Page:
For example, did you know that the first approval of a celebrity wristwatch involved a female athlete? In 1927, the first British woman to swim the English Channel, Mercedes Gleitz, played a central role in helping to make Rolex a household name. When the famous long-distance swimmer was planning her next Channel crossing, Rolex made a deal with Gleitz to wear a prototype of one of her watches on a ribbon around her neck. While his second attempt at swimming in the English Channel failed, the Rolex which had been submerged for more than ten hours around his neck succeeded. It worked perfectly once Gleitz was back on dry land. Wilsdorf turned this waterproof triumph into a paid full page ad on the front page of the UK magazine Daily mail newspaper, describing the timepiece as “The wonderful watch that defies the elements”. And that’s how the first celebrity watch approval took place. (The tradition of Rolex celebrity testimonials continues, with everyone from the famous American filmmaker Spike lee to the Swiss tennis ace Roger Federer to American actor, singer, songwriter, rapper, producer and playwright Lin-Manuel Miranda known to wear and endorse Rolex watches.

Fun Facts About Rolex: The brand invented and patented the world’s first self-winding automatic mechanism with a “perpetual” rotor in 1931. (This rotor is present in all automatic watches today.) The Rolex Oyster Perpetual contained a semi-circular kinetic plate that used the movement of the wearer’s arm to tension the mainspring, making manual winding unnecessary. In 1933, Rolex developed a more efficient automatic winding mechanism. This became unofficially known as the “Bubbleback” because its new enlarged rotor required a more curved housing to house it.

During the 1950s and 1960s, Rolex developed watches capable of withstanding extreme environments. Their resilience and precision under pressure won the loyalty of cultural leaders as diverse as artist Pablo Picasso and bestselling author Ian Fleming, who noted that the hero of his James Bond novels wore a Rolex. After the first diver’s watch, the Rolex Submariner, which appeared in 1953, French marine explorer Jacques Cousteau wore this model in his 1954 film, The silent world. Cousteau continued to wear Rolex under the sea; in oceanographic television programs and in photographic essays for the rest of his life. While pop star / sex symbol Elvis Presley wore a Submariner in the 1962 film Girls, Girls, Girls, actor Sean Connery wore his own Rolex Submariner in the 1962 James Bond movie, Dr No. While the clergyman and leader of the American civil rights movement, Dr. Martin Luther King wore a yellow gold Datejust with champagne dial and fluted bezel, the visionary artist, independent filmmaker and author Andy warhol also wore Rolex.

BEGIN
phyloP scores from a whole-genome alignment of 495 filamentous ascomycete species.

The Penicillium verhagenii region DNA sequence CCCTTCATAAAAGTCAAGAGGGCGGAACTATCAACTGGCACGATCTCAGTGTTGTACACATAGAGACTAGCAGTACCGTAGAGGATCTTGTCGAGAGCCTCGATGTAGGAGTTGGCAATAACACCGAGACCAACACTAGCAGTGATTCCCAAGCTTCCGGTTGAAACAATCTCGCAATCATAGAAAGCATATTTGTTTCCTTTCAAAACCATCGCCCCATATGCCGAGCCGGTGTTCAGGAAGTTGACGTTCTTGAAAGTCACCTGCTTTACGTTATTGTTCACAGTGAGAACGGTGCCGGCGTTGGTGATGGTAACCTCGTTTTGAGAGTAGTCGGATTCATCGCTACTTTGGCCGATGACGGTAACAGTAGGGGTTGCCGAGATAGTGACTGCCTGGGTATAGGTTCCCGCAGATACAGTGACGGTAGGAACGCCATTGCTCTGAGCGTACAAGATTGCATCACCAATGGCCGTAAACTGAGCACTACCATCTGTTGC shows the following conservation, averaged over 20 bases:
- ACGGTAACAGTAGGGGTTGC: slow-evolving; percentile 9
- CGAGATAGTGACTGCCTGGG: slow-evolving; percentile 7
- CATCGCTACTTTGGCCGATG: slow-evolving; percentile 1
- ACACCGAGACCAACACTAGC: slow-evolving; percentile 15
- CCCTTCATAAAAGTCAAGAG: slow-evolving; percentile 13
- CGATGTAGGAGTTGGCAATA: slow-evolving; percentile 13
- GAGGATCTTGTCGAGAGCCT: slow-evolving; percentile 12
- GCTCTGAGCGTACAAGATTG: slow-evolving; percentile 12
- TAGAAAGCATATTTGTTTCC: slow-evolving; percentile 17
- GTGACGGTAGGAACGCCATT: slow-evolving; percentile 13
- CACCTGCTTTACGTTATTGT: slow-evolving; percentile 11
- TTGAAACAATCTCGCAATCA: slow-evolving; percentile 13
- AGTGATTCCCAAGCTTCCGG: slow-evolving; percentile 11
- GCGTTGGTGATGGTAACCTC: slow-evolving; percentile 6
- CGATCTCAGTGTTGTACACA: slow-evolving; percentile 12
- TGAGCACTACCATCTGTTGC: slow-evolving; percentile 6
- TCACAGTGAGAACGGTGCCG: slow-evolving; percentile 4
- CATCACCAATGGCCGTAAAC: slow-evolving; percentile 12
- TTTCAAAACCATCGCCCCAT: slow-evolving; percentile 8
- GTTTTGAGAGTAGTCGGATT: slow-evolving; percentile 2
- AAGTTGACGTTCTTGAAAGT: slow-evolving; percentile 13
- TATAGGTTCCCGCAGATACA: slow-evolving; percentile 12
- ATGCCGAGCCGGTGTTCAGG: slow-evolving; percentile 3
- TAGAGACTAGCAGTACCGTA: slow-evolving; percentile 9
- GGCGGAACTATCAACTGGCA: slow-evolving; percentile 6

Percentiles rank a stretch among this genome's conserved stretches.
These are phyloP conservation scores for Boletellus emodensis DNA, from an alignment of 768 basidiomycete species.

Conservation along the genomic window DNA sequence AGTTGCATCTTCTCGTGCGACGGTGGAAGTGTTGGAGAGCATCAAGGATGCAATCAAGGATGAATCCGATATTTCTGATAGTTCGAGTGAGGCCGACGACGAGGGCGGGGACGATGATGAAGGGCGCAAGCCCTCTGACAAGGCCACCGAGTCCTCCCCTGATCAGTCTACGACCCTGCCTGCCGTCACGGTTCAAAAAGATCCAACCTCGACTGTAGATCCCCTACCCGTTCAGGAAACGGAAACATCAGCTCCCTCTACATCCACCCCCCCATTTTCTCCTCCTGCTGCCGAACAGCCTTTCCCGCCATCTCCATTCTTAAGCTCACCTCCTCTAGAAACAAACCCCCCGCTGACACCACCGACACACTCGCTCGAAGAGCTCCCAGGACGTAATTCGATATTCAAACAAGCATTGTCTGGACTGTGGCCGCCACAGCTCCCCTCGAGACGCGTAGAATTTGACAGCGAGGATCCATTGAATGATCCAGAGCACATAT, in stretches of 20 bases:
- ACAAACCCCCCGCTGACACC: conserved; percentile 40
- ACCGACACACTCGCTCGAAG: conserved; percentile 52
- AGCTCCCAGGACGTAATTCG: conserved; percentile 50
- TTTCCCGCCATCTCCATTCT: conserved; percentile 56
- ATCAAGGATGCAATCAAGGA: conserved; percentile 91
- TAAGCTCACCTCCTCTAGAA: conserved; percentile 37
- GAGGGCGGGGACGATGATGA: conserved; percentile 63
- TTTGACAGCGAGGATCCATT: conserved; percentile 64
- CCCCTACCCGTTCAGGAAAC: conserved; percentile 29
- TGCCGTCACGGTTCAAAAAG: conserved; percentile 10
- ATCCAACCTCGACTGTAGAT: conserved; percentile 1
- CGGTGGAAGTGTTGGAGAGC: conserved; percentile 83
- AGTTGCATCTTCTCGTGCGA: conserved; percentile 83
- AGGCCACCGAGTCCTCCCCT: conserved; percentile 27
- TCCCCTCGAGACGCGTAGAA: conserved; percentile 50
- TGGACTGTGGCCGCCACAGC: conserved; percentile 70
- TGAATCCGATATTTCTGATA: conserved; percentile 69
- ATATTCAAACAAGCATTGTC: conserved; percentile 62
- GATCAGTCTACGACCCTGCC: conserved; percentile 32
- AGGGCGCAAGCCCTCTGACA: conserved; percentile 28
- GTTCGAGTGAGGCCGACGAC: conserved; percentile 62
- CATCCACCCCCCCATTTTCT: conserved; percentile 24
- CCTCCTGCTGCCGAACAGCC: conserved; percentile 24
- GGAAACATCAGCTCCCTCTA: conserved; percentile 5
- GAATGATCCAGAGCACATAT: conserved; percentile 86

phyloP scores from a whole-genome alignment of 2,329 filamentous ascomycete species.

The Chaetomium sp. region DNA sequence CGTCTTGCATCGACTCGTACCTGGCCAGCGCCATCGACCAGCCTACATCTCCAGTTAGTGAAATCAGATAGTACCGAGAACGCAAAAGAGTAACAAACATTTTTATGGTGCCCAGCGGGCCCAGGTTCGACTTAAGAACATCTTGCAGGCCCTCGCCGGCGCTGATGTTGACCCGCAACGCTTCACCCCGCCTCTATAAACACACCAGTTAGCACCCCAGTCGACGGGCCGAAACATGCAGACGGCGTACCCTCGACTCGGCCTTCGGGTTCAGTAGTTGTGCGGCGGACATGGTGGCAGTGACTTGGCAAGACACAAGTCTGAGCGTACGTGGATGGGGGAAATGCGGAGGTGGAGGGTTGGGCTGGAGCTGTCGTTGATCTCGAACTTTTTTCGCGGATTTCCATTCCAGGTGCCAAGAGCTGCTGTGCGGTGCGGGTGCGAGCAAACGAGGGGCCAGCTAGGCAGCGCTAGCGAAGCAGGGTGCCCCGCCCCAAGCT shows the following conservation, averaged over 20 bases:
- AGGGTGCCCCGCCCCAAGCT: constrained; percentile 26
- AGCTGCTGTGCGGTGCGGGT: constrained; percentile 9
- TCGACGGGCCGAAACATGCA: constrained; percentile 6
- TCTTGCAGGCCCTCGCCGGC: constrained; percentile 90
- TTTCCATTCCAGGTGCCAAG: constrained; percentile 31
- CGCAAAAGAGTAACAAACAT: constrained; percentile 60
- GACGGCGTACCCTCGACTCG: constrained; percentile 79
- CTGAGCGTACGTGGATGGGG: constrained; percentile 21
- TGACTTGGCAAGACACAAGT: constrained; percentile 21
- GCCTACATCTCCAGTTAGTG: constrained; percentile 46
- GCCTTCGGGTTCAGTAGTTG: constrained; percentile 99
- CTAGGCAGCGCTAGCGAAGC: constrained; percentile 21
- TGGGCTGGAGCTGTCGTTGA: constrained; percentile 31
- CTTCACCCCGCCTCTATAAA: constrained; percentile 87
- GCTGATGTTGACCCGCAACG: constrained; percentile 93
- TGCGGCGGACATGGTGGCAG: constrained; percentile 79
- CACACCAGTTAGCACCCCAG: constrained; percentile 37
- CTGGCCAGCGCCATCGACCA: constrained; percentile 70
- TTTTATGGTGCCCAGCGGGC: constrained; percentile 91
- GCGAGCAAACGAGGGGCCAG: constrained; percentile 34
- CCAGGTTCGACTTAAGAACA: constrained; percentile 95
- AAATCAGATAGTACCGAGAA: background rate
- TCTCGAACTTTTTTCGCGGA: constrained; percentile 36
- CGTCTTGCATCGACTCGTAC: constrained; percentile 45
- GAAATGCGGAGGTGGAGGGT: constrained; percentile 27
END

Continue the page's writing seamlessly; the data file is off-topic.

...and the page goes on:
111 years after the creation of Rolex, the book Rolex Vintage presents itself as a masterful study of a highly regarded watch brand. The publication of the book seems particularly timely in light of a recent research paper from Morgan Stanley and LuxConsult on the Swiss watch industry in 2020. This paper reports that despite the devastation wreaked around the world by the COVID-19 pandemic, Rolex represented 24.9% of the global Swiss watch market. (It reached 22% in 2019.) Tellingly, Rolex gained market share in 2020 while sales of watch brands LVMH, Swatch Group and Richemont fell sharply. According to the same report, the entire Swiss watch industry would have shrunk by a third in 2020, while the Federation of the Swiss Watch Industry noted that exports fell by 21.8% in 2020. Despite all this these complications, Rolex looks set to continue. run slowly.


Source link

LEAVE A REPLY

Please enter your comment!
Please enter your name here